type of meditation is even more powerful when combined with visualising
holy images and reciting mantras. I often tell my Christian patients
to visualise the light as Jesus, with the light emanating from him.

In
the Tibetan tradition, there are many Buddha figures (deities) which
can be visualised while reciting their mantra. The Medicine Buddha;
Chenrezig, or Avalokiteshvara (the Buddha of Compassion); or one
of the long-life deities such as Amitabha are commonly used. Deities
can be in peaceful or wrathful aspects. The wrathful ones are often
used to cure heavy disease such as AIDS.

If
you are not comfortable with these images, you can use other objects
such as crystals, or simply visualise all the universal healing
energy absorbing into you, transforming your body into light, and
imagine yourself as totally healed.

Over
the centuries many people have used these methods and have recovered
from their illnesses, even from conditions such as leprosy, paralysis
and cancer. The aim of these practises is to heal the mind as well
as the body, so that the diseases or problems will not recur in
the future.

Also,
many diseases are associated with spirit harm. Lamas and other practitioners
will often recite certain prayers and mantras or engage in ceremonies
to stop the spirit harm and allow the person to recover.

A
seven year old girl I knew had petit-mal epilepsy as the result
of spirit harm; the epilepsy disappeared after various rituals and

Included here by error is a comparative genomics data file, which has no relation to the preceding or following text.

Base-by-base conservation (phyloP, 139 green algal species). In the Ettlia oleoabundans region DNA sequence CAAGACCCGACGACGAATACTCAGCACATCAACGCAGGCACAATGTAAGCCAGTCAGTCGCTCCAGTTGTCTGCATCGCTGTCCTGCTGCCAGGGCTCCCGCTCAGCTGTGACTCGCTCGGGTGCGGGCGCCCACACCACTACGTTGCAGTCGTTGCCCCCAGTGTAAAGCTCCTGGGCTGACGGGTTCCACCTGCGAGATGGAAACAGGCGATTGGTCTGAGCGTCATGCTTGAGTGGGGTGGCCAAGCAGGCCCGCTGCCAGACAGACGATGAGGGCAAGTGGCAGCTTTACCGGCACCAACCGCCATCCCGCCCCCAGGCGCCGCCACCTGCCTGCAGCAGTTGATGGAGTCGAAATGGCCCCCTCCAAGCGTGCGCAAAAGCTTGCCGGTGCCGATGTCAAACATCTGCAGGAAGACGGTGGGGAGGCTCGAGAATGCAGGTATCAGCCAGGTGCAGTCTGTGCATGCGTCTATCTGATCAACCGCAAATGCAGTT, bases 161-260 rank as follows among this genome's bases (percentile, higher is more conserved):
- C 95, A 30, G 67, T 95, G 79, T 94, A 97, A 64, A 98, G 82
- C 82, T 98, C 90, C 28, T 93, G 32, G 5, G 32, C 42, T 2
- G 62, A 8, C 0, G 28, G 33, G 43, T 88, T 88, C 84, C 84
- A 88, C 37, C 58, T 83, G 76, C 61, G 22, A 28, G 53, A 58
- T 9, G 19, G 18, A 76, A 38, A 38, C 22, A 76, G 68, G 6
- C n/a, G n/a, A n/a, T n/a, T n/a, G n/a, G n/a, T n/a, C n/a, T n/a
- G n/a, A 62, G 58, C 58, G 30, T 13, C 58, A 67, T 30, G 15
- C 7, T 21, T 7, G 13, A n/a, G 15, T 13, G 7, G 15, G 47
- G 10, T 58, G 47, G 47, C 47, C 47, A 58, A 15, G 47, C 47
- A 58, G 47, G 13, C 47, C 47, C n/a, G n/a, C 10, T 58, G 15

prayers had been performed. Whenever she had an epileptic attack,
the girl would see a frightening apparition coming towards her.
After the initial prayers had been performed, however, her attacks
lessened and she would see a brick wall between her and the frightening
figure. This wall was the colour of a monk’s robes. Eventually the
attacks and visions disappeared altogether.

In
summary, we can say that the essential ingredients in the healing
process, for both the person doing the healing and the person being
healed, are compassion, faith, and pure morality.

Changing
our minds

Another
powerful method of healing in Tibetan Buddhism is to meditate on
the teachings known as thought transformation. These methods allow
a person to see the problem or sickness as something positive rather
than negative. A problem is only a problem if we label it a problem.
If we look at a problem differently, we can see it as an opportunity
to grow or to practice, and regard it as something positive. We
can think that having this problem now ripens our previous karma,
which does not then have to be experienced in the future.

If
someone gets angry at us, we can choose to be angry in return or
to be thankful to them for giving us the chance to practice patience
and purify this particular karma. It takes a lot of practice to
master these methods, but it can be done.

It
is our concepts which often bring the greatest suffering and fear.
For example, due to a set of signs and symptoms, the doctor gives
the label ‘AIDS’ or ‘cancer’. This can cause great distress in a
person’s mind, because they forget that it is only a label, that
there is no truly existent, permanent AIDS or cancer. ‘Death’ is
another label that can generate a lot of fear. But in reality ‘death’